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Kernels and Margins Maria Florina Balcan 10/13/2011

# Kernels and Margins Maria Florina Balcan 10/13/2011

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Linear Separators Hypothesis class of linear decision surfaces in R n X X X X X X X X X X O O O O O O O O Instance space: X=R n w  h(x)=w ¢ x, if h(x)> 0, then label x as +, otherwise label it as -

### Text of Kernels and Margins Maria Florina Balcan 10/13/2011

Kernels and Margins

Maria Florina Balcan10/13/2011

Kernel Methods

Significant percentage of ICML, NIPS, COLT.

Lots of Books, Workshops.

Amazingly popular method in ML in recent years.

Linear Separators

• Hypothesis class of linear decision surfaces in Rn

X

XX

X

X

X

X X

XX

O

O

O

O

O O

OO

• Instance space: X=Rn

w h(x)=w ¢ x, if h(x)> 0, then label x

as +, otherwise label it as -

Lin. Separators: Perceptron algorithm

Start with all-zeroes weight vector w. Given example x, predict positive , w ¢ x ¸ 0. On a mistake, update as follows:

• Mistake on positive, then update w Ã w + x• Mistake on negative, then update w Ã w - x

w is a weighted sum of the incorrectly classified examplesNote:

mistake bound is 1/2Guarantee:

Geometric Margin• If S is a set of labeled examples, then a vector

w has margin w.r.t. S if

w

x

h: w¢x = 0

Overview of Kernel Methods

• A kernel K is a legal def of dot-product: i.e. there exists an implicit mapping such that K( , )= ( )¢ ( ).

Why Kernels matter?

• Many algorithms interact with data only via dot-products.

So, if replace x ¢ y with K(x,y), they act implicitly as if data was in the higher-dimensional -space.

What is a Kernel?

• If data is linearly separable by margin in -space, then good sample complexity.

Kernels• K(¢,¢) - kernel if it can be viewed as a legal

definition of inner product: 9 : X ! RN such that K(x,y) =(x) ¢ (y)

• range of - “-space”• N can be very large

But think of as implicit, not explicit!

x2

x1

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OO

OO O

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z1

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ExampleE.g., for n=2, d=2, the kernel

z2

K(x,y) = (x¢y)d corresponds to

original space space

Example

x2

x1

OO O

OO

OO O

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X XX X

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z2

original space space

Note: feature space need not be unique

Example

Kernels

K is a kernel iff • K is symmetric• for any set of training points x1, x2, …,xm and for

any a1, a2, …, am 2 R we have:

Linear: K(x,y)=x ¢ y Polynomial: K(x,y) =(x ¢ y)d or K(x,y) =(1+x ¢ y)d

More examples:

Gaussian:

Theorem

Kernelizing a learning algorithm• If all computations involving instances are in terms of

inner products then:

• Examples of kernalizable algos: Perceptron, SVM.

Conceptually, work in a very high diml space and the alg’s performance depends only on linear separability in that extended space.

Computationally, only need to modify the alg. by replacing each x ¢ y with a K(x,y).

Lin. Separators: Perceptron algorithm Start with all-zeroes weight vector w. Given example x, predict positive , w ¢ x ¸ 0. On a mistake, update as follows:

• Mistake on positive, then update w Ã w + x• Mistake on negative, then update w Ã w - x

Note: need to store all the mistakes so far.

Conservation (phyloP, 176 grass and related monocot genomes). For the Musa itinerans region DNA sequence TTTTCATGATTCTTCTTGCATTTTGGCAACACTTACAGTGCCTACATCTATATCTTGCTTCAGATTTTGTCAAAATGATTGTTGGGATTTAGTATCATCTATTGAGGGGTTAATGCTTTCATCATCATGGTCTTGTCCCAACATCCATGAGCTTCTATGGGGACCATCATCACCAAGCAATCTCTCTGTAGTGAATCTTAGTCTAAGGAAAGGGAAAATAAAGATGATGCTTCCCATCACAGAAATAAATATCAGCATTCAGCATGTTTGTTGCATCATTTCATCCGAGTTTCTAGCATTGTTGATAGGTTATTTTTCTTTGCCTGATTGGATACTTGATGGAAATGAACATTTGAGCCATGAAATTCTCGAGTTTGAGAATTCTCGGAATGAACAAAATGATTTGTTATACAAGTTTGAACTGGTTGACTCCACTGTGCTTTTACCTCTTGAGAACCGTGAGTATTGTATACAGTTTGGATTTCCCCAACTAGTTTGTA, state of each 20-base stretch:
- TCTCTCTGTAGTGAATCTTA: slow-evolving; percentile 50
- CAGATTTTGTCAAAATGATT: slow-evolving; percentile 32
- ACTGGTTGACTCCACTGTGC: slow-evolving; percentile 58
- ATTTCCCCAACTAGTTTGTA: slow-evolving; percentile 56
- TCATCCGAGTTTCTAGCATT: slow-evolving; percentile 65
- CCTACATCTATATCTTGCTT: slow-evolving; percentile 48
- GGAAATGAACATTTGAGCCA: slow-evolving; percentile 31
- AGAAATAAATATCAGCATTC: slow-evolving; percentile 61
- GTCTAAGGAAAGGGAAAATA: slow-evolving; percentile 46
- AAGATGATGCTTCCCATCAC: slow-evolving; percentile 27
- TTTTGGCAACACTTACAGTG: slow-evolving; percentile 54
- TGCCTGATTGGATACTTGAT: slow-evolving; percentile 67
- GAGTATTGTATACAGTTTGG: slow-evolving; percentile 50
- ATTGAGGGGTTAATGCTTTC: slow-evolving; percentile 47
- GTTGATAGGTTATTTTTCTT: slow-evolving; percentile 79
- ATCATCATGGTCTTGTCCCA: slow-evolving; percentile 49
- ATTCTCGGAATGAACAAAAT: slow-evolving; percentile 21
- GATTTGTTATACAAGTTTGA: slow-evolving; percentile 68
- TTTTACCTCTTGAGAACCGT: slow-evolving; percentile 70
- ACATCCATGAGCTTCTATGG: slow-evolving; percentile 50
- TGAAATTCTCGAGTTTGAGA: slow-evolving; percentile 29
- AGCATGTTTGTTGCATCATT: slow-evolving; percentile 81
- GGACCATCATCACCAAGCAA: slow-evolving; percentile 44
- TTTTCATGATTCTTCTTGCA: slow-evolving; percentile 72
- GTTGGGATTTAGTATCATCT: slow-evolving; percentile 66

Easy to kernelize since w is a weighted sum of examples:

Replace with

Generalize Well if Good Margin

• If data is linearly separable by margin in -space, then good sample complexity.

|(x)| · 1

+++

++

+

---

--

If margin in -space, then

need sample size of only Õ(1/2) to get confidence in generalization.

• Cannot rely on standard VC-bounds since the dimension of the phi-space might be very large. VC-dim for the class of linear sep. in Rm is m+1.

Kernels & Large Margins• If S is a set of labeled examples, then a vector w in the -

space has margin if:

• A vector w in the -space has margin with respect to P if:

• A vector w in the -space has error at margin if:

(,)-good kernel

Large Margin Classifiers• If large margin, then the amount of data we need depends

only on 1/ and is independent on the dim of the space!

If large margin and if our alg. produces a large margin classifier, then the amount of data we need depends only on 1/ [Bartlett & Shawe-Taylor ’99]

If large margin, then Perceptron also behaves well.

Another nice justification based on Random Projection [Arriaga & Vempala ’99].

Kernels & Large Margins

• Powerful combination in ML in recent years!

A kernel implicitly allows mapping data into a high dimensional space and performing certain operations there without paying a high price computationally.

If data indeed has a large margin linear separator in that space, then one can avoid paying a high price in terms of sample size as well.

Kernels Methods

Offer great modularity.

• No need to change the underlying learning algorithm to accommodate a particular choice of kernel function.

• Also, we can substitute a different algorithm while maintaining the same kernel.

Kernels, Closure Properties

• Easily create new kernels using basic ones!

Kernels, Closure Properties• Easily create new kernels using basic ones!

What we really care about are good kernels not only legal kernels!

Good Kernels, Margins, and Low Dimensional Mappings

Designing a kernel function is much like designing a feature space.

Given a good kernel K, we can reinterpret K as defining a new set of features.

[Balcan-Blum -Vempala, MLJ’06]

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